Extensively documented by the United Nations and international initiatives like the Blue Food Assessment, these challenges include Anthropocene-generated pressures (e.g. unsustainable practices in fisheries and aquaculture), Anthropocene-related ecosystem shifts (e.g. fisheries climate-induced shifts), and data availability. Pressures across the value chain, such as circularity between aquatic and terrestrial food systems, distributional issues and unequal access, loss and waste, lack of end-to-end traceability, and biosecurity, further obstruct progress. At a governance level, difficulties include a siloed approach to aquatic food systems, policies that impede transformation, poor integration of science in management, and weak integration of local and Indigenous knowledge and small-scale actors.

Co-Chair Vera Agostini emphasizes the importance of critically reassessing and reshaping our conventional approach to ocean-based nutrition to overcome these challenges. “If we want aquatic food production to contribute to nature-friendly and sustainable food systems, transformation is critical,” she says. “For this Blue Transformation to succeed, complex technical and policy decisions, broad and inclusive stakeholder engagement, strong partnerships, and international collaboration are required. Working Group 3 brings together a diverse group of expertise from across the world – a ‘partnership’ well-poised to make a difference for aquatic food systems.”

At present, the Working Group is refining areas for developing, furthering, and implementing solutions to finalize the strategic ambition for Challenge 3 and propose actionable steps under the Ocean Decade. A key approach will focus on integrated solutions for aquatic foods within the context of the ocean economy, food systems, health, and global environmental objectives. Progress and effectiveness in improving aquatic food systems will be measured through relevant indicators, leading to the creation of a comprehensive white paper outlining the strategic ambition of Challenge 3 for the Ocean Decade.

The Ocean Decade transformative journey to 2030

The consolidated version of the Challenge 3 White Paper was presented and debated during ‘Session 2 – Science and Solutions for a Sustainable and Resilient Ocean Economy’ at the 2024 Ocean Decade Conference in Barcelona, a pivotal event for the Vision 2030 process. The outcomes of discussions were incorporated into the final version of the document.

Click here to meet Working Group 3 and find out more about the Vision 2030 process.

Vision 2030 White Paper on Challenge 3

Read the recommendations of the Vision 2030 Working Group 3 to sustainably feed the global population.

For more information, please contact: Vision 2030 Team (vision2030@unesco.org)

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About the Ocean Decade:

Proclaimed in 2017 by the United Nations General Assembly, the UN Decade of Ocean Science for Sustainable Development (2021-2030) (‘the Ocean Decade’) seeks to stimulate ocean science and knowledge generation to reverse the decline of the state of the ocean system and catalyse new opportunities for sustainable development of this massive marine ecosystem. The vision of the Ocean Decade is ‘the science we need for the ocean we want’. The Ocean Decade provides a convening framework for scientists and stakeholders from diverse sectors to develop the scientific knowledge and the partnerships needed to accelerate and harness advances in ocean science to achieve a better understanding of the ocean system and deliver science-based solutions to achieve the 2030 Agenda. The UN General Assembly mandated UNESCO’s Intergovernmental Oceanographic Commission (IOC) to coordinate the preparations and implementation of the Decade.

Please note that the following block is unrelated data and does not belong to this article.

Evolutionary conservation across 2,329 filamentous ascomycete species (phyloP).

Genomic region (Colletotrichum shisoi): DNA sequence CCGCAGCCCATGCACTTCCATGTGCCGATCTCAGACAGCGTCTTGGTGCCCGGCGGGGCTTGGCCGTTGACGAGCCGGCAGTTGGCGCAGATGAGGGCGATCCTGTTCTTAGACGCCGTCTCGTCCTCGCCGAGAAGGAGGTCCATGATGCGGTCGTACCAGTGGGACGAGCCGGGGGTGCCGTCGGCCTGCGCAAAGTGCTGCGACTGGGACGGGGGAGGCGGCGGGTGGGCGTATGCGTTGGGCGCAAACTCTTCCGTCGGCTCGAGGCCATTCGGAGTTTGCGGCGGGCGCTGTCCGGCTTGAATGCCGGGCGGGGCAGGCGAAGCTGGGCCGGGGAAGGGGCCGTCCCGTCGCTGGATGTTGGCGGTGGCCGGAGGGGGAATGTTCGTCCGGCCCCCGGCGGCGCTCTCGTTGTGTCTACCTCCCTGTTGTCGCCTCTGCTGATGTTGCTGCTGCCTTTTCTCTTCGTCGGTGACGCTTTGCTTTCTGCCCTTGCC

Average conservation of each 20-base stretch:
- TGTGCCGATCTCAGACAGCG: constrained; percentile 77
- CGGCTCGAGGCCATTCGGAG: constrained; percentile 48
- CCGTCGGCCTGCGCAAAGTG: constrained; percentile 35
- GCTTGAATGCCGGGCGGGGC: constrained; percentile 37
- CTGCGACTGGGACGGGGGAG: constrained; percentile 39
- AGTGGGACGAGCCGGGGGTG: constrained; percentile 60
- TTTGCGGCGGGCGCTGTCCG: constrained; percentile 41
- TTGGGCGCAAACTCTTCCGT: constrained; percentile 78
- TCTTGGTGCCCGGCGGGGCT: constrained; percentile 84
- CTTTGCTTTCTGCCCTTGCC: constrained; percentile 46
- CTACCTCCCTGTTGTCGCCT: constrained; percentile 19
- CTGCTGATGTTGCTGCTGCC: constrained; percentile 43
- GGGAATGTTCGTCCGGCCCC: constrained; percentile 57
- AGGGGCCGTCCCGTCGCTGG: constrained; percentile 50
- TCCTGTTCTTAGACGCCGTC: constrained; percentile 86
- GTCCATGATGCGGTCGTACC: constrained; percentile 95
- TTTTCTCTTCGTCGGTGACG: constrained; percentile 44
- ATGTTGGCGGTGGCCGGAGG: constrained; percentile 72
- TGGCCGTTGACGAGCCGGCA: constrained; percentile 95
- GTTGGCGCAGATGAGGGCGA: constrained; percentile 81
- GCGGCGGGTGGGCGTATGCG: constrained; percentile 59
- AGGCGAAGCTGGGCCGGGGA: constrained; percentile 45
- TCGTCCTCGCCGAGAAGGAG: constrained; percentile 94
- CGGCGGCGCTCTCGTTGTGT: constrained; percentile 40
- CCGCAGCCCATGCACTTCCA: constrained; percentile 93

About the IOC/UNESCO:

The Intergovernmental Oceanographic Commission of UNESCO (IOC/UNESCO) promotes international cooperation in marine sciences to improve management of the ocean, coasts and marine resources. The IOC enables its 150 Member States to work together by coordinating programmes in capacity development, ocean observations and services, ocean science and tsunami warning. The work of the IOC contributes to the mission of UNESCO to promote the advancement of science and its applications to develop knowledge and capacity, key to economic and social progress, the basis of peace and sustainable development.

 

[1] “Digital innovation Hand-in-Hand with fisheries and ecosystems scientific monitoring programme” (FAO), “EAF-Nansen Programme on Supporting the Application of the Ecosystem Approach to Fisheries (EAF) management, considering climate and pollution impacts” (FAO), and “Climate Resilient Aquatic Food: Feeding the Future (ClimeFOOD) project” (IMR).

[2] The State of World Fisheries and Aquaculture 2022. Towards Blue Transformation. Food and Agriculture Organization of the United Nations. https://www.fao.org/3/cc0461en/online/cc0461en.html